# Voltmeter reading accross 1/4th of ring where current is due to changing magnetic field

Fools rush in where angels fear to tread...

The difficulty is that it is a non-conservative electric field that drives charge round the ring, so we cannot apply the concept of *potential difference*.

Nonetheless, we can calculate the current to be 12 V /*R* in which *R* is the ring resistance, and hence the *voltage drops* over 3/4 and 1/4 of the ring circumference to be $\frac{12\ \text V}{R} \times \tfrac34 R = 9 \text V$ and $\frac{12\ \text V}{R} \times \tfrac14 R = 3\text V$ respectively, assuming uniform resistance.

If the voltmeter is positioned as shown, it will read 3 V as there is no changing flux linking the loop that consists of bottom right quarter arc of the ring, voltmeter and voltmeter leads, and therefore no emf in this loop; all we have is the voltage drop across the quarter arc.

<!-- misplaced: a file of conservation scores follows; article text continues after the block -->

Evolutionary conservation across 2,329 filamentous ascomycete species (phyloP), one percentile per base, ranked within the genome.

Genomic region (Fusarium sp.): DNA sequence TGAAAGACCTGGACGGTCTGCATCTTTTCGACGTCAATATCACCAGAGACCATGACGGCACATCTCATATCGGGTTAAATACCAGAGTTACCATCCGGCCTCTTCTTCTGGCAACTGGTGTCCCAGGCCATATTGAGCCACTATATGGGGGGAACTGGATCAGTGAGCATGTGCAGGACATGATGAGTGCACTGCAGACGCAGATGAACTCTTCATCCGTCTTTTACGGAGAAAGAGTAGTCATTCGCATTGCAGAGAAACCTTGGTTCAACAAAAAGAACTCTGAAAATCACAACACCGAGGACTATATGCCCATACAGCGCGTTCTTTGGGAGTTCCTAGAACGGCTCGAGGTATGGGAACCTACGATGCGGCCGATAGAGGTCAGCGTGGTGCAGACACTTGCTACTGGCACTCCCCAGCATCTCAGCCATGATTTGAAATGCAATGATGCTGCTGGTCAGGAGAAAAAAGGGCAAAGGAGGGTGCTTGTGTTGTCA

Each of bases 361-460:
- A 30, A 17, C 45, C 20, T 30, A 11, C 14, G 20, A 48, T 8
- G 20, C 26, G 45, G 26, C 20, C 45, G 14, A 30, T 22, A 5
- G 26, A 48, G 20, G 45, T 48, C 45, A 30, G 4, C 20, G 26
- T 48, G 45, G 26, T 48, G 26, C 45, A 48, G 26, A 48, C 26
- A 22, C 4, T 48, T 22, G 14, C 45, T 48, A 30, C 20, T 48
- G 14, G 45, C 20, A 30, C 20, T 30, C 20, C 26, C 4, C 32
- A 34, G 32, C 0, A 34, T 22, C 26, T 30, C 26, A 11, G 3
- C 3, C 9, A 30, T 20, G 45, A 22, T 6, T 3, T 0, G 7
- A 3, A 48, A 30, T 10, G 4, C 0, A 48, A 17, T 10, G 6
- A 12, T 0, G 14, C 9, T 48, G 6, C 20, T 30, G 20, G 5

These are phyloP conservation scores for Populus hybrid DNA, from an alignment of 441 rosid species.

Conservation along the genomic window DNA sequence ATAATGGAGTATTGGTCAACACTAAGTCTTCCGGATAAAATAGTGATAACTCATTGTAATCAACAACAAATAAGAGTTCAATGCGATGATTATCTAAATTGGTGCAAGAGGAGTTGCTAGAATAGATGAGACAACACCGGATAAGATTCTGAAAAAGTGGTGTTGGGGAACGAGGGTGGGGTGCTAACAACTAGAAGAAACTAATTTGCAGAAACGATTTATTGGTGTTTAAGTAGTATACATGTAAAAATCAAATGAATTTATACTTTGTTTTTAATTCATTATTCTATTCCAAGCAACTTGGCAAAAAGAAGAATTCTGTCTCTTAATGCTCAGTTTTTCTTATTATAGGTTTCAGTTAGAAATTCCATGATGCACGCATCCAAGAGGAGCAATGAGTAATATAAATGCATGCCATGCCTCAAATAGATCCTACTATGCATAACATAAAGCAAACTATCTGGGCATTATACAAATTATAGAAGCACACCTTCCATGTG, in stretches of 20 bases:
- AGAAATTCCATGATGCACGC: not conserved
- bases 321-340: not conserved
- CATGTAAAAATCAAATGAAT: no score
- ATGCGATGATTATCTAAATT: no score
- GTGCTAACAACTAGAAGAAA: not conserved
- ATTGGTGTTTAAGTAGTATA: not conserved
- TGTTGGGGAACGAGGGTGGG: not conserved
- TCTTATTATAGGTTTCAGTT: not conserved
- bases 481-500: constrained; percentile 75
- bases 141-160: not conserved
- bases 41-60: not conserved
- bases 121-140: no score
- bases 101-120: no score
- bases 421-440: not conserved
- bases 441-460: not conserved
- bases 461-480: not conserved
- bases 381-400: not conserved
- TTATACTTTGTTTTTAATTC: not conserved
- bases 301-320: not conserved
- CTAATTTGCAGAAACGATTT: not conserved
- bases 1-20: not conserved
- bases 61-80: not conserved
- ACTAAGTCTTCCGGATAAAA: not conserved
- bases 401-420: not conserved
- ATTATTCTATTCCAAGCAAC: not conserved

You object: suppose we consider the loop consisting of the other 3/4 of the ring, voltmeter and voltmeter leads? Then we have a 9 V voltage drop across the 3/4 arc, *but we also have the full emf of 12 V, because the whole of the changing flux is linked with* this *loop*. Therefore the net voltage is 3 V, as we found before.

The correct answer is, C. There is no measurable voltage between any two points in this conducting ring. For each very short segment, the emf is dissipated to current flowing through resistance. Knowing the emf and R you can calculate the current and power, but find no voltage drop. If you cut the ring at some point, then the current will stop and a 12 volt drop will appear across the gap at the cut.